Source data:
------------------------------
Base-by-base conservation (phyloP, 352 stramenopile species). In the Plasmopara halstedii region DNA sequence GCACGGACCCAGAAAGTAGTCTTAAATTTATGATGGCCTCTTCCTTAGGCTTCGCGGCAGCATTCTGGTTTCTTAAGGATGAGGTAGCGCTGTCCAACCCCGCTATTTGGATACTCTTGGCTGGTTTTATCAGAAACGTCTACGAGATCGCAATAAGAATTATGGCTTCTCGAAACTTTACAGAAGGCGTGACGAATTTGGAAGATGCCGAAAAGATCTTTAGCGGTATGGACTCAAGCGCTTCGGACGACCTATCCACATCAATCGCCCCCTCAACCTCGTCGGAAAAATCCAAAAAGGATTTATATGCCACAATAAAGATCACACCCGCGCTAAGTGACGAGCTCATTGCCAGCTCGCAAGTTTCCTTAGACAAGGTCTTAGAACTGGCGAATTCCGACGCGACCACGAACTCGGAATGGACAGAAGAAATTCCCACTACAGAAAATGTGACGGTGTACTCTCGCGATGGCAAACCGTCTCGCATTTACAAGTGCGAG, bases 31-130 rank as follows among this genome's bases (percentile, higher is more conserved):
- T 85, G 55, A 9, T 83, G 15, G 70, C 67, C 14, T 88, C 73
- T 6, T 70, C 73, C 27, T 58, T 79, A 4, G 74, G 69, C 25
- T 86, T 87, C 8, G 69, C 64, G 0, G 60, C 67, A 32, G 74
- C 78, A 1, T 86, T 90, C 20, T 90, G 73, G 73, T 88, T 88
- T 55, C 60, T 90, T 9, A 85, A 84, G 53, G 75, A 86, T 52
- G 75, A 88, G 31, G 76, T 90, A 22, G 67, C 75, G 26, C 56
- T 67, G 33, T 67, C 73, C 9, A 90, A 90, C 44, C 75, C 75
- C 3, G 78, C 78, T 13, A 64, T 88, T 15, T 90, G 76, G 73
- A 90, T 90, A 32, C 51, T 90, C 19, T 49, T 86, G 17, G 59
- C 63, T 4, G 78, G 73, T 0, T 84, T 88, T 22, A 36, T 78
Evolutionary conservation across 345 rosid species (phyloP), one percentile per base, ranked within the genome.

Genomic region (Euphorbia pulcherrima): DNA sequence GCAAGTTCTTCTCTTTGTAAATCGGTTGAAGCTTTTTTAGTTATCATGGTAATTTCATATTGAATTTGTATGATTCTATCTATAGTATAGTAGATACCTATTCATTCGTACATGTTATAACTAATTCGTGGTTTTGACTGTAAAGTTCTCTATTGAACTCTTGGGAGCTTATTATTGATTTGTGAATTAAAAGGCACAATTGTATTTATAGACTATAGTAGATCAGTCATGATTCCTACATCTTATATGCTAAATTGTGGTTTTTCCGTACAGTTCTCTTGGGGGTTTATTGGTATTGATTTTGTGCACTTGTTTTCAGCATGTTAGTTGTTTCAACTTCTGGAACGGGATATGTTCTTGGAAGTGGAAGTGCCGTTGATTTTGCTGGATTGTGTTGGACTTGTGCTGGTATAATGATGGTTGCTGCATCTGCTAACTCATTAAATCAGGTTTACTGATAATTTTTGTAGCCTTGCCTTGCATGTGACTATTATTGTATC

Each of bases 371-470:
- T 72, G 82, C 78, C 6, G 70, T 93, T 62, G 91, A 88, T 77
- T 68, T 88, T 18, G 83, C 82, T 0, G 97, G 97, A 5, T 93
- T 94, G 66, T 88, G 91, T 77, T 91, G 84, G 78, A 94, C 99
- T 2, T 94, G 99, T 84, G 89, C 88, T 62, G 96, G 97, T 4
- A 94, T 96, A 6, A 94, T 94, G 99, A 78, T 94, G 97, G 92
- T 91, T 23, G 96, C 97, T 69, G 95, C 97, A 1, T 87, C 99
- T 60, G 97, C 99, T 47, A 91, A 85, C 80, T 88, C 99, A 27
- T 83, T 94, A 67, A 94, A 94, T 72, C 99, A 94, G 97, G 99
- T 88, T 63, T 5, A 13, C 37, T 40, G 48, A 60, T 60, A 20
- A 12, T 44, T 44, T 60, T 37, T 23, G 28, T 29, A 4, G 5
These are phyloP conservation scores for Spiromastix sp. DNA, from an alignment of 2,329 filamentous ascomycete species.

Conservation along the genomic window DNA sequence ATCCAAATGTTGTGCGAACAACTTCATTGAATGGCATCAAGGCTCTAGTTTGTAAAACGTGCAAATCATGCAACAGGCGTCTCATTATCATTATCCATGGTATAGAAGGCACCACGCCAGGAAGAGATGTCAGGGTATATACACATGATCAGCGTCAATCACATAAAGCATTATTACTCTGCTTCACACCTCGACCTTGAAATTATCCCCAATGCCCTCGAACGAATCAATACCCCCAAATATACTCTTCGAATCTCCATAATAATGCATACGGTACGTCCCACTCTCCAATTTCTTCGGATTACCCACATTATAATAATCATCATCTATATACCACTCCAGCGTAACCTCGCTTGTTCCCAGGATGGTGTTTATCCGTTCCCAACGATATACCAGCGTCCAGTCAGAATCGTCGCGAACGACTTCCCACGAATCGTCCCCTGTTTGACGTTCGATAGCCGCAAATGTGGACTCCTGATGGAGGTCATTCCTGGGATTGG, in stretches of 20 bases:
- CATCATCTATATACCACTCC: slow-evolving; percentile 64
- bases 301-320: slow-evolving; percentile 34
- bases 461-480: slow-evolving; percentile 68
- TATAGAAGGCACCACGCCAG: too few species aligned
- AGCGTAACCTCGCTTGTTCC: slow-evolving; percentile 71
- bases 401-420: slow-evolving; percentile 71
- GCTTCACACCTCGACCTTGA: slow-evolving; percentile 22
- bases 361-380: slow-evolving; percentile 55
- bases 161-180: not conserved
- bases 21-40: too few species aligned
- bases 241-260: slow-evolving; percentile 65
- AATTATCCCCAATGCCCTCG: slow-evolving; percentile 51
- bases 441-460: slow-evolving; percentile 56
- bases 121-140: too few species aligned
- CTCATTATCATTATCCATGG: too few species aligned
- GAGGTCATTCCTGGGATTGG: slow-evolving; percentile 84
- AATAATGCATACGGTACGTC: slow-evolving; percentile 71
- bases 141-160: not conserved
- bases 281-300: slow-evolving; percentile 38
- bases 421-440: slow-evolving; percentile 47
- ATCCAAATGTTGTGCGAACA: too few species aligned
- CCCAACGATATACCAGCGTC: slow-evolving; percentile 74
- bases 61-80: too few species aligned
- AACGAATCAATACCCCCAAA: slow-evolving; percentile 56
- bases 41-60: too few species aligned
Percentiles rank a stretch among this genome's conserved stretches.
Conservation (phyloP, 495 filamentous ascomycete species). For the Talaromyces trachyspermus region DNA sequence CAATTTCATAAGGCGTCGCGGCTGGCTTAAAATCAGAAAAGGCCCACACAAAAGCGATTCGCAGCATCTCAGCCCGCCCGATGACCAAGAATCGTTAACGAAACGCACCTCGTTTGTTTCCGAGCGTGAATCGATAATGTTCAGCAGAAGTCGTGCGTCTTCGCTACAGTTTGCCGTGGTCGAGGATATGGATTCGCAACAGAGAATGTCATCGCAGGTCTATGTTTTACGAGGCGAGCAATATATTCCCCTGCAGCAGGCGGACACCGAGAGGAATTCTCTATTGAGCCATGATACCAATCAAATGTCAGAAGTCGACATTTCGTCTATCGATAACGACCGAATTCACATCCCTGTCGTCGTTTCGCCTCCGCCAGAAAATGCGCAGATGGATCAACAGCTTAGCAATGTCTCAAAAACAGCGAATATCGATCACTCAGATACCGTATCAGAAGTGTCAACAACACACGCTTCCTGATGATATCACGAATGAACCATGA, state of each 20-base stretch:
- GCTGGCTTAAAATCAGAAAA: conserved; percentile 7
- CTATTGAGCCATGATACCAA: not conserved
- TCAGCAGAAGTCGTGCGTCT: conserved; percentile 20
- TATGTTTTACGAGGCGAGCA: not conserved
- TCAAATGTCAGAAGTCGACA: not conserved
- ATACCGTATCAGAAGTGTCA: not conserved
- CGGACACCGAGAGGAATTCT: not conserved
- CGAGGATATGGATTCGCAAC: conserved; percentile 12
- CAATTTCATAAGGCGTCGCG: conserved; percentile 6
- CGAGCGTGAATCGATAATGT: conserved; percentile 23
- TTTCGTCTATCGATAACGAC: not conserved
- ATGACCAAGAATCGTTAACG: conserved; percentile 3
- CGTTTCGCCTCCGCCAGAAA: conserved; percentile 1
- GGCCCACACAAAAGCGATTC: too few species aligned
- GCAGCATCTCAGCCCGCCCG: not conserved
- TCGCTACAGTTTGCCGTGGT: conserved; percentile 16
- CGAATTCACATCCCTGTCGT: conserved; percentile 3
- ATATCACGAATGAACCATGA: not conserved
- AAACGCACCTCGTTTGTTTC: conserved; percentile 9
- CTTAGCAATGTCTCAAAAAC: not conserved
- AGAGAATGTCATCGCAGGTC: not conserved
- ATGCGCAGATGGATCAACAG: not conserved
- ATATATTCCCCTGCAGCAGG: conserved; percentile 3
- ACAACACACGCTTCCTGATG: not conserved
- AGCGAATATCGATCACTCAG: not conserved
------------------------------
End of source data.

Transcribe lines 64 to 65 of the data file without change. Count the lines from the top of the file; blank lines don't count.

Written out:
- TTTCGTCTATCGATAACGAC: not conserved
- ATGACCAAGAATCGTTAACG: conserved; percentile 3